The source also suggested that the Government was so focused on monitoring critics it may have missed genuine Chinese-led pro-lockdown campaigns.
Silkie Carlo, of Big Brother Watch, said: 'This is an alarming case of mission creep, where public money and military power have been misused to monitor academics, journalists, campaigners and MPs who criticised the Government, particularly during the pandemic.
'The fact that this political monitoring happened under the guise of 'countering misinformation' highlights how, without serious safeguards, the concept of 'wrong information' is open to abuse and has become a blank cheque the Government uses in an attempt to control narratives online.
'Contrary to their stated aims, these Government truth units are secretive and harmful to our democracy. The Counter Disinformation Unit should be suspended immediately and subject to a full investigation.' A Downing Street source last night said the units had scaled back their work significantly since the end of the lockdowns.
I was serving in the British Army in March 2020 when I was seconded to 77th Brigade, on the basis I would be helping root out foreign state misinformation on social media. We were told what was legally allowed – such as 'scraping' online platforms for keywords – and what was illegal. This included repeatedly looking at a named UK individual's account without authorisation, although some people would do that from their own accounts after their shift.
We would take screenshots of tweets from people expressing dissatisfaction with the UK Government's action against Covid. The project leader would then gather these screenshots and send them to the Cabinet Office. Feedback from the Cabinet Office would direct us over what to look for the next day.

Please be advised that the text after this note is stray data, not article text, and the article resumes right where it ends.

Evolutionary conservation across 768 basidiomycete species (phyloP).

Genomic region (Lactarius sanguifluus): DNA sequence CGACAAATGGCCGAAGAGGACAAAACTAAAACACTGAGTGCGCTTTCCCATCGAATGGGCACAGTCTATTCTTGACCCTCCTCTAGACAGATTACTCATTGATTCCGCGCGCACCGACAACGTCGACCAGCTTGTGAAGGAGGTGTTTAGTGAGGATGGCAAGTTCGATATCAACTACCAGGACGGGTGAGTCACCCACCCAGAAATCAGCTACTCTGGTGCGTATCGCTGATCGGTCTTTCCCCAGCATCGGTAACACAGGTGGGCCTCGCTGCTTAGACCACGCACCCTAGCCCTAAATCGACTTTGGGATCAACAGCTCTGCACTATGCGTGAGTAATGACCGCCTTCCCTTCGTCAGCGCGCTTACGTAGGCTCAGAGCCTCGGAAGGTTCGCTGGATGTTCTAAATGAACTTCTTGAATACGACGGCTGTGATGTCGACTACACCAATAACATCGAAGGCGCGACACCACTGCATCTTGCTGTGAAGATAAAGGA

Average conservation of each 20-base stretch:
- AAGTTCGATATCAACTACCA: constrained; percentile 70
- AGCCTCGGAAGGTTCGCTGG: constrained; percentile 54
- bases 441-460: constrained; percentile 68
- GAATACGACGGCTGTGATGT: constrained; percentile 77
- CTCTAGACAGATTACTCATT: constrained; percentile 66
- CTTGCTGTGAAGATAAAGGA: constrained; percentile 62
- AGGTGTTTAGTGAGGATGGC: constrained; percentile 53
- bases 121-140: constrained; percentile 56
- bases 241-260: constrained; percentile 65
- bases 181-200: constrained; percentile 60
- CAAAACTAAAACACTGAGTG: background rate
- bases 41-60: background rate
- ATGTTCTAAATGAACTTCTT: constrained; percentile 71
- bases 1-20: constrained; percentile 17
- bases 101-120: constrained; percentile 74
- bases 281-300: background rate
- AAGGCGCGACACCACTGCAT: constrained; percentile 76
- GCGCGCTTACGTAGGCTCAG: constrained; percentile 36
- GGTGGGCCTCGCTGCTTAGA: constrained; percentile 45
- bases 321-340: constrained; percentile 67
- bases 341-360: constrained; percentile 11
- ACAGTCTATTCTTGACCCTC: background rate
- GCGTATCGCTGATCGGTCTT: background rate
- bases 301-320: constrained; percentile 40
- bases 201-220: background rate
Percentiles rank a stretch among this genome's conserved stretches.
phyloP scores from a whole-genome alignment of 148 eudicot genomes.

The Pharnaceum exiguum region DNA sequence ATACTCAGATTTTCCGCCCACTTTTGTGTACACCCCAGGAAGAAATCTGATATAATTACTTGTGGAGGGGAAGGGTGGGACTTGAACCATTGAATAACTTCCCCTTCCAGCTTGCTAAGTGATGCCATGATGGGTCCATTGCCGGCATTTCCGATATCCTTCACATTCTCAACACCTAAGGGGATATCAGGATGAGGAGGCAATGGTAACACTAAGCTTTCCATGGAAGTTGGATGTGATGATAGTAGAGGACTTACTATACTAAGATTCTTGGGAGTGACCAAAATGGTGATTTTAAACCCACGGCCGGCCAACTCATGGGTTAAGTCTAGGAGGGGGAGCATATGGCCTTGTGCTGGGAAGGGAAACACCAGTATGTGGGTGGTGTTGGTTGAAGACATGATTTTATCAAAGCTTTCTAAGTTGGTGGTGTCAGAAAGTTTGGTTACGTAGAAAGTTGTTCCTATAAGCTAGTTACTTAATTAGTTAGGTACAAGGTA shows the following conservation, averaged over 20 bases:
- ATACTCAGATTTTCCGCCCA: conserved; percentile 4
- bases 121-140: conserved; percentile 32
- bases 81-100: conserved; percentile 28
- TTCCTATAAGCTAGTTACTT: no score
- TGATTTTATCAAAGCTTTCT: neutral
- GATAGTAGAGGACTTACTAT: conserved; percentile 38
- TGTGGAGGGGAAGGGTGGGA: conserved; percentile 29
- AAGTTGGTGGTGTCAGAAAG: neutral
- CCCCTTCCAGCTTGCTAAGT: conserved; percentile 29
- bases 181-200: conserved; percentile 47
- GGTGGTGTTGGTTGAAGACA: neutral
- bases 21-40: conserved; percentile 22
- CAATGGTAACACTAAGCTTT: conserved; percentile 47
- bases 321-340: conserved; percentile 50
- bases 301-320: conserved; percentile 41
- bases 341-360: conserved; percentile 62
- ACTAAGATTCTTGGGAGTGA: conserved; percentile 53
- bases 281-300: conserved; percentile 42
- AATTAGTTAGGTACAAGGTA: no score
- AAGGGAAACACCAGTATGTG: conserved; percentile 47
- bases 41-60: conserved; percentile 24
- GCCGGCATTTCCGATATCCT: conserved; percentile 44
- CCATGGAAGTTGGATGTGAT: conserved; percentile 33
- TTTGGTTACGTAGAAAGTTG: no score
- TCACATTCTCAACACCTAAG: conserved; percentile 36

To skirt the legal difficulties of a military unit monitoring domestic dissent, the view was that unless a profile explicitly stated their real name and nationality they could be a foreign agent and were fair game. But it is quite obvious that our activities resulted in the monitoring of the UK population… the social media posts of ordinary, scared people. These posts did not contain information that was untrue or co-ordinated – it was simply fear.
We learned from the feedback that the Government were very keen on hearing what the public thought of their Covid response. I entered this role believing I would be uncovering foreign information warfare. Instead, I found the banner of disinformation was a guise under which the British military was being deployed to monitor and flag our own concerned citizens. There may have actually been social media campaigns from China to promote lockdown policies but because we were directed to monitor sentiment towards the success of lockdown, we would have completely missed them. I had the impression the Government were more interested in protecting the success of their policies than uncovering foreign interference, and I regret that I was a part of it.
Recently, I looked over my medals and thought of all I have done in my career – things I am proud of, in the defence of the people of this country – except my work on 'disinformation' in 77, which hangs over my career like a black cloud.
It was about domestic perception, not national security. Frankly, the work I was doing should never have happened. This domestic monitoring of citizens seemed not to be driven by a desire to address the public's concerns, but to identify levers for compliance with controversial Government policies.
I do not doubt that the activities I participated in were conceived for good reasons, but they were undemocratic, wrong, and should not be allowed to happen again.